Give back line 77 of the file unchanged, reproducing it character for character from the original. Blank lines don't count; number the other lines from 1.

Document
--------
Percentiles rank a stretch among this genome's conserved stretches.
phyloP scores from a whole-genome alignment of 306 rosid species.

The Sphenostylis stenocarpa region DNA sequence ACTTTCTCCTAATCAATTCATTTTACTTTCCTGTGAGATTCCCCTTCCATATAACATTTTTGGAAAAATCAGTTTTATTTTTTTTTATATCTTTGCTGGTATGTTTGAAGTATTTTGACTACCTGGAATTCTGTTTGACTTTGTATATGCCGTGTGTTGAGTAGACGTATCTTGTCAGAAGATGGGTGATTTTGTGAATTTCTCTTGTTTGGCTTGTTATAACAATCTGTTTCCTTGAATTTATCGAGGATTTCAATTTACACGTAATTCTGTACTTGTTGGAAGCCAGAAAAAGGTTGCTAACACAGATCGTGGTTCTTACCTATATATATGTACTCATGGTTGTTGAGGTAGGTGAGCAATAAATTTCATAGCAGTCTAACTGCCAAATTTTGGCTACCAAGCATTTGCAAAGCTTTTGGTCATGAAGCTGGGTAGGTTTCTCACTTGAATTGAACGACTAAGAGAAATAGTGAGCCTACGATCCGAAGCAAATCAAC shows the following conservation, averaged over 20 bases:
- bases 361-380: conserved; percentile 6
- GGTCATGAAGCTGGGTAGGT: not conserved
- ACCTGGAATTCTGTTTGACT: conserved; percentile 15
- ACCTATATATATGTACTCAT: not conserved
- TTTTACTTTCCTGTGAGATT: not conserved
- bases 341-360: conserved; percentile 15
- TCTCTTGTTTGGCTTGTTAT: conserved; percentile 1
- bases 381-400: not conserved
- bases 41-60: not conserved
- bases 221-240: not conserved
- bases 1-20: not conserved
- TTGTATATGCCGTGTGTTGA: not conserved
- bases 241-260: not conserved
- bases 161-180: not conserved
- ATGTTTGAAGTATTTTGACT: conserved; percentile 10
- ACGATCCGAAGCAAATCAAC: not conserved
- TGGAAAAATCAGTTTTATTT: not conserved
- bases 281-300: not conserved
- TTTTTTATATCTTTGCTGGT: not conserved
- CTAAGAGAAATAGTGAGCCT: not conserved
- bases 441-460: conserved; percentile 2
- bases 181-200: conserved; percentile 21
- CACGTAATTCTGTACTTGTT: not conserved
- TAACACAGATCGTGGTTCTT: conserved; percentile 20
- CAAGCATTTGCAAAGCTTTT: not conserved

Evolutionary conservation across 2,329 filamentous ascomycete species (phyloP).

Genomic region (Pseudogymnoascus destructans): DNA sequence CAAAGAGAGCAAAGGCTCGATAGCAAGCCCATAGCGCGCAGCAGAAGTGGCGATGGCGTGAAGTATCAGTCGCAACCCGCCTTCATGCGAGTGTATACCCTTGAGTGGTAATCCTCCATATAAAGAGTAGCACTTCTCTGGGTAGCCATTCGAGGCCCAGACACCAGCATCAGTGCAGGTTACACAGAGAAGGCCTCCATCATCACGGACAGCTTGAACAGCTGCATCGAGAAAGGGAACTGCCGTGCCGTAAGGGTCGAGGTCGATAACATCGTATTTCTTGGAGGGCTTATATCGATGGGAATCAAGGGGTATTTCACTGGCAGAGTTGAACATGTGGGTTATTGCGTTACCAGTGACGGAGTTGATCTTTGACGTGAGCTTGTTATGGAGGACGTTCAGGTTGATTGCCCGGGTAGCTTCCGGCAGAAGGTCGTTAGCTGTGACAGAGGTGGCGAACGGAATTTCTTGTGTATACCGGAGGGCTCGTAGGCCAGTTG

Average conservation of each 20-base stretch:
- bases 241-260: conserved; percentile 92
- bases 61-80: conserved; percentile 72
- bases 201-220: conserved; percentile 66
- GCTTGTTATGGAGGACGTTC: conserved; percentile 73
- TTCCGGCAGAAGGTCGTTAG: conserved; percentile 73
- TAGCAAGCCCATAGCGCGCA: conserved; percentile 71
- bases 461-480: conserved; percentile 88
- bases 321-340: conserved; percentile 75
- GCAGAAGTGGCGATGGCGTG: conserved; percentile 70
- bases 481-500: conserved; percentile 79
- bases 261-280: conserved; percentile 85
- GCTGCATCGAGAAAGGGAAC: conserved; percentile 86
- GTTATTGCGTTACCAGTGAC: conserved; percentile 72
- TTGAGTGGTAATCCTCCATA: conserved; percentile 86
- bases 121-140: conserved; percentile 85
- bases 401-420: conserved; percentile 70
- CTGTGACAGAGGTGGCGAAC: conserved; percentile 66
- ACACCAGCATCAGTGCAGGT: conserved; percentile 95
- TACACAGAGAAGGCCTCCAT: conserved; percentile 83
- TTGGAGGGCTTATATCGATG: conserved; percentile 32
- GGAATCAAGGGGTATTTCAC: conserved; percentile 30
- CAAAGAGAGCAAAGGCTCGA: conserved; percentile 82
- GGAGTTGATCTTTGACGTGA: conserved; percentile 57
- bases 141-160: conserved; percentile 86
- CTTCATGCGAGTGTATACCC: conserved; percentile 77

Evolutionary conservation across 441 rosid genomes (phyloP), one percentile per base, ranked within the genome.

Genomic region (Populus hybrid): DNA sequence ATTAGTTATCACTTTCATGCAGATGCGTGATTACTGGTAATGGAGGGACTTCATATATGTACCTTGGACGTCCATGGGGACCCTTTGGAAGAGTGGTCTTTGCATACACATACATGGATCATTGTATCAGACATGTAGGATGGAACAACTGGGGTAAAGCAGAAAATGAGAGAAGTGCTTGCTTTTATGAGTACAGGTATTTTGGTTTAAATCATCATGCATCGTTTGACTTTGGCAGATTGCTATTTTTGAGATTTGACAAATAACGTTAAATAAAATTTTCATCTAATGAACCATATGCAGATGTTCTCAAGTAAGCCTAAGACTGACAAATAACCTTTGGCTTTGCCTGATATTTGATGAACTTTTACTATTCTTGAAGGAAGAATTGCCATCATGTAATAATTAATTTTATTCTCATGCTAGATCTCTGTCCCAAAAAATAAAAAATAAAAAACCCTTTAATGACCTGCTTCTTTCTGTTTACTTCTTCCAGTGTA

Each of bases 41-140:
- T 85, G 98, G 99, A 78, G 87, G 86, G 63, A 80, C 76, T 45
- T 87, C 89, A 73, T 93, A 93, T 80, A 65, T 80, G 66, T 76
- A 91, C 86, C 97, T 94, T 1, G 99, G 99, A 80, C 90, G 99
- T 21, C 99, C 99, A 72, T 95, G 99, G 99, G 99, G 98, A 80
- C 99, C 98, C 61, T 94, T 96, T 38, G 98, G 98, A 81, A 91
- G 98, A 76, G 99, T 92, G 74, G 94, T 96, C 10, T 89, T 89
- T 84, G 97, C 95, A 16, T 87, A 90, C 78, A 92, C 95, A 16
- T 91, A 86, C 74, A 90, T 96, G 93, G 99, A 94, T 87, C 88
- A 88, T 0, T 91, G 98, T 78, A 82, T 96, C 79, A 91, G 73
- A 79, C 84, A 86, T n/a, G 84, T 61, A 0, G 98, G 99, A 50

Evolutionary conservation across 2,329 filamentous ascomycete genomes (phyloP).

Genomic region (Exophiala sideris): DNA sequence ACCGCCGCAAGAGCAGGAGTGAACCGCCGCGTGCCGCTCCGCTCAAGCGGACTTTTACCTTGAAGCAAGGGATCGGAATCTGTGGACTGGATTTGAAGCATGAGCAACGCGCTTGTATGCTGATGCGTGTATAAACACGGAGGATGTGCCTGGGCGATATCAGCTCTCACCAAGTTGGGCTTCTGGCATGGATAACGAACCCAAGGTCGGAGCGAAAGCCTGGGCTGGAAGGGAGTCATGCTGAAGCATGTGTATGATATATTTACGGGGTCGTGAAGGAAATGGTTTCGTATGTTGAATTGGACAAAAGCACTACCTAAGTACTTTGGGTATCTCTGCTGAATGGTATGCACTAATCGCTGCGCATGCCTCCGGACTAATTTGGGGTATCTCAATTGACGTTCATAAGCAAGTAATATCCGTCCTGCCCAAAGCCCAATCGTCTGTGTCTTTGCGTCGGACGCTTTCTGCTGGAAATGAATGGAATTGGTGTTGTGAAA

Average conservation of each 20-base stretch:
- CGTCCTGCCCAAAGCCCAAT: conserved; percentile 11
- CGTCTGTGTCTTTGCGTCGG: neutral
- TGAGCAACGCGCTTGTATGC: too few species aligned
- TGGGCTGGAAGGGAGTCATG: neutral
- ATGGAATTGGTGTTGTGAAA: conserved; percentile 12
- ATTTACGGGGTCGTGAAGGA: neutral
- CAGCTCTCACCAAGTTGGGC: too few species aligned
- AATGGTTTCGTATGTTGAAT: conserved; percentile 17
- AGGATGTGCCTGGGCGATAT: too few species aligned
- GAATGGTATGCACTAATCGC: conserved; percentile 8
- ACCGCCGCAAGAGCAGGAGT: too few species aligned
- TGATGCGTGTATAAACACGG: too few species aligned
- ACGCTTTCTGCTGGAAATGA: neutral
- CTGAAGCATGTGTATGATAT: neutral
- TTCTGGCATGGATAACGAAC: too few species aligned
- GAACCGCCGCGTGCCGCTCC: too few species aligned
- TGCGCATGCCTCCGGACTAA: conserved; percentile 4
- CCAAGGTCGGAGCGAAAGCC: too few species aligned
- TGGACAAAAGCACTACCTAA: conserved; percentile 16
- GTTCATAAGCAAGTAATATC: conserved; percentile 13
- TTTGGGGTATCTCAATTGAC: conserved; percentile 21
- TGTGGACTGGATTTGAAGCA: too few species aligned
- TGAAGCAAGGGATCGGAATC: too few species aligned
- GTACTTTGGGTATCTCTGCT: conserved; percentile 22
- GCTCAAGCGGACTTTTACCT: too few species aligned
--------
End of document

- ATGGAATTGGTGTTGTGAAA: conserved; percentile 12